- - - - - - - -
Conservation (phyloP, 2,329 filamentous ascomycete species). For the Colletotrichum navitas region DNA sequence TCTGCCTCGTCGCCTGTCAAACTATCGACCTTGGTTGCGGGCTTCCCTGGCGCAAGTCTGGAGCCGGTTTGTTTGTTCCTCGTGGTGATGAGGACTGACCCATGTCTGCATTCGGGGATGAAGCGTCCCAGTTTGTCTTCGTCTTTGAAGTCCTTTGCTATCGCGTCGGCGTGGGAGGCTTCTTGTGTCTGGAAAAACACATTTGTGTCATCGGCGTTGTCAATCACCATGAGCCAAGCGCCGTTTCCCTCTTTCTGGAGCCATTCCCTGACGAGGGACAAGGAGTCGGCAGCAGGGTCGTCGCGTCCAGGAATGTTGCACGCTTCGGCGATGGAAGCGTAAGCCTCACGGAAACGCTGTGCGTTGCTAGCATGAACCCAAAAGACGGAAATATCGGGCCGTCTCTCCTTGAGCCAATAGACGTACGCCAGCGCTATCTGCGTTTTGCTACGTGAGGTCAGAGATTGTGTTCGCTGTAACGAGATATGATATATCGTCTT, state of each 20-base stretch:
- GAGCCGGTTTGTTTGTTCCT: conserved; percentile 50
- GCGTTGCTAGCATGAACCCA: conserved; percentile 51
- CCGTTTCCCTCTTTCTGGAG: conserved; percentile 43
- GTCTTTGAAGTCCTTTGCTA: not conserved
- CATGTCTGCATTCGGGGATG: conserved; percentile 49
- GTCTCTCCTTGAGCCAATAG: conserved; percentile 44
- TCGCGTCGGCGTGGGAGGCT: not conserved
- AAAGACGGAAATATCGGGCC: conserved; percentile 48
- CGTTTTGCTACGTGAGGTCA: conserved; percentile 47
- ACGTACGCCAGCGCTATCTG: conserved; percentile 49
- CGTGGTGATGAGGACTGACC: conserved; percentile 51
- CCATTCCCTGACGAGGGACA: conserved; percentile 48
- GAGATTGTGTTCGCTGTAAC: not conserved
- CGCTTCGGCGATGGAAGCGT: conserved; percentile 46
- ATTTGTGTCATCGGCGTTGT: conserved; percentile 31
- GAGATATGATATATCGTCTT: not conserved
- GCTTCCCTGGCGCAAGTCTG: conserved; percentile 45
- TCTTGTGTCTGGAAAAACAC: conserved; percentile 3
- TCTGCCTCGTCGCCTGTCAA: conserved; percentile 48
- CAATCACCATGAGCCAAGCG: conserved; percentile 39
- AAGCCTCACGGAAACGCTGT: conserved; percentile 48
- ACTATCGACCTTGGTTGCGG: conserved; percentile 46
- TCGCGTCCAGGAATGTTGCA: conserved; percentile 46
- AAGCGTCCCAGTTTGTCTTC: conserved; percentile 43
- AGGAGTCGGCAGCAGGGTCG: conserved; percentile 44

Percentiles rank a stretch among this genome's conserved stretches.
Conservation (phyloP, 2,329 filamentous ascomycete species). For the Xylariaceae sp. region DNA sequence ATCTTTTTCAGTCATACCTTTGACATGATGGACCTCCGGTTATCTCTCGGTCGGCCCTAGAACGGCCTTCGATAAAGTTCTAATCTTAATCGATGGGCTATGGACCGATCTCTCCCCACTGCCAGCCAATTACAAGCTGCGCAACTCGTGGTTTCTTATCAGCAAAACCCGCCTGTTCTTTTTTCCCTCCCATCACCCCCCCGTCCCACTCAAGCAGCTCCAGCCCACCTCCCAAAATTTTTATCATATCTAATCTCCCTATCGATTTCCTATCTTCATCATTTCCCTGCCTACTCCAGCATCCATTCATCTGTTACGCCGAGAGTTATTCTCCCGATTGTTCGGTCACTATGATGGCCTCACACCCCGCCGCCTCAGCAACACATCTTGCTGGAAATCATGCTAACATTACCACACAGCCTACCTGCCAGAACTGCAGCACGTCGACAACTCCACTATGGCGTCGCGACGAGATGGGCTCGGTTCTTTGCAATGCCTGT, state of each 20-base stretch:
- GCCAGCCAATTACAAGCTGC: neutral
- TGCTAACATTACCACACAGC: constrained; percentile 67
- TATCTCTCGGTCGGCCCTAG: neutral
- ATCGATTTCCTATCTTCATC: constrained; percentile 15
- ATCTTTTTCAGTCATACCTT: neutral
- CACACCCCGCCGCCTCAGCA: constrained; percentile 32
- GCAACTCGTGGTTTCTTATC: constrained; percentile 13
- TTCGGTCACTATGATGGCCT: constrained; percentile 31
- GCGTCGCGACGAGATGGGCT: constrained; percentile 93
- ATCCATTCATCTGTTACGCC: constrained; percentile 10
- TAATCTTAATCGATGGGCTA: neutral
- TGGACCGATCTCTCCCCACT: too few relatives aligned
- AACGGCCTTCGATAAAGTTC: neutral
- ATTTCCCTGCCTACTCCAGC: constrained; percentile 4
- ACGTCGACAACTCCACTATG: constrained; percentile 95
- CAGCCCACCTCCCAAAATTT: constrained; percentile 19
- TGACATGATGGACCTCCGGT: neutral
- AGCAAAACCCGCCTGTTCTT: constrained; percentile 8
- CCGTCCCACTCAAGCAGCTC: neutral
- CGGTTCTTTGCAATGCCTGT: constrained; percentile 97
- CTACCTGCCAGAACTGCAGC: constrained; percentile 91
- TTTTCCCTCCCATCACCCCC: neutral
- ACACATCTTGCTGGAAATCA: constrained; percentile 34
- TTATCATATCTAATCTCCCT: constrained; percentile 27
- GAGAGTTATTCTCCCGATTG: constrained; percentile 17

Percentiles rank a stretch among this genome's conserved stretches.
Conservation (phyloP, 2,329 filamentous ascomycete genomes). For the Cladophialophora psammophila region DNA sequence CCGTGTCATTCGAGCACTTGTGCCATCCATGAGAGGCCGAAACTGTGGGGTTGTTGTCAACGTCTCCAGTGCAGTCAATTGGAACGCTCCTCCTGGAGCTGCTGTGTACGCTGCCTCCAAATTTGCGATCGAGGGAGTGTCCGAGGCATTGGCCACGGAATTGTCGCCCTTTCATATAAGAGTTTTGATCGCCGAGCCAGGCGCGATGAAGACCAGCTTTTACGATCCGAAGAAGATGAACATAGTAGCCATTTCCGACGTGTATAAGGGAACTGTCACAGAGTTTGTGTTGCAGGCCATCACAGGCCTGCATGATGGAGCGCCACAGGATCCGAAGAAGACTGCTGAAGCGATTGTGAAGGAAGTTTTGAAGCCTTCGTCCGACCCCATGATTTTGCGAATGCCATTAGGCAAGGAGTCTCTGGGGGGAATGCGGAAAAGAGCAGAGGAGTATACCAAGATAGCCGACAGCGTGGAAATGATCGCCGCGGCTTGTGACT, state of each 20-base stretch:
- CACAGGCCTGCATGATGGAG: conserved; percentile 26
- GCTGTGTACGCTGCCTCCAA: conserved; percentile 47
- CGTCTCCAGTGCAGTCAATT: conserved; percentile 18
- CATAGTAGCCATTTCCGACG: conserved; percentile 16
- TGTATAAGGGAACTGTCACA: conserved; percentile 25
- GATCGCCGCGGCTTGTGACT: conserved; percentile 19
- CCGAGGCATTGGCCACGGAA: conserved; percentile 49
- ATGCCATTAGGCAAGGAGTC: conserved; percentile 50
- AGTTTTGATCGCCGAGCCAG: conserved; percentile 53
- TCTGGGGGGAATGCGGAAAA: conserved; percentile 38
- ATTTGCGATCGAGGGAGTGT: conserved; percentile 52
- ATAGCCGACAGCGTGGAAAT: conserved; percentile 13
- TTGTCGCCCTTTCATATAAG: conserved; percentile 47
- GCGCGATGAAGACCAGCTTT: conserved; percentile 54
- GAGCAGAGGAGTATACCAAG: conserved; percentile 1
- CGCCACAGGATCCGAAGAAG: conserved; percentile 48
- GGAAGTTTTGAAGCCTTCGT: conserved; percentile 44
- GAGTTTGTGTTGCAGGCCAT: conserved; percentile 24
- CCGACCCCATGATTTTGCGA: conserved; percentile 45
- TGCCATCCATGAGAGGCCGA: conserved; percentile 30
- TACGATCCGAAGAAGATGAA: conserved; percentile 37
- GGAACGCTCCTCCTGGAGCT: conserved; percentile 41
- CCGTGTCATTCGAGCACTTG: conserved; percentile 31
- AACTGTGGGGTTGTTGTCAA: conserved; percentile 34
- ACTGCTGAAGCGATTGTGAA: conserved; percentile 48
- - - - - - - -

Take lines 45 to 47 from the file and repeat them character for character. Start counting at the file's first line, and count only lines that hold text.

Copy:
- TGACATGATGGACCTCCGGT: neutral
- AGCAAAACCCGCCTGTTCTT: constrained; percentile 8
- CCGTCCCACTCAAGCAGCTC: neutral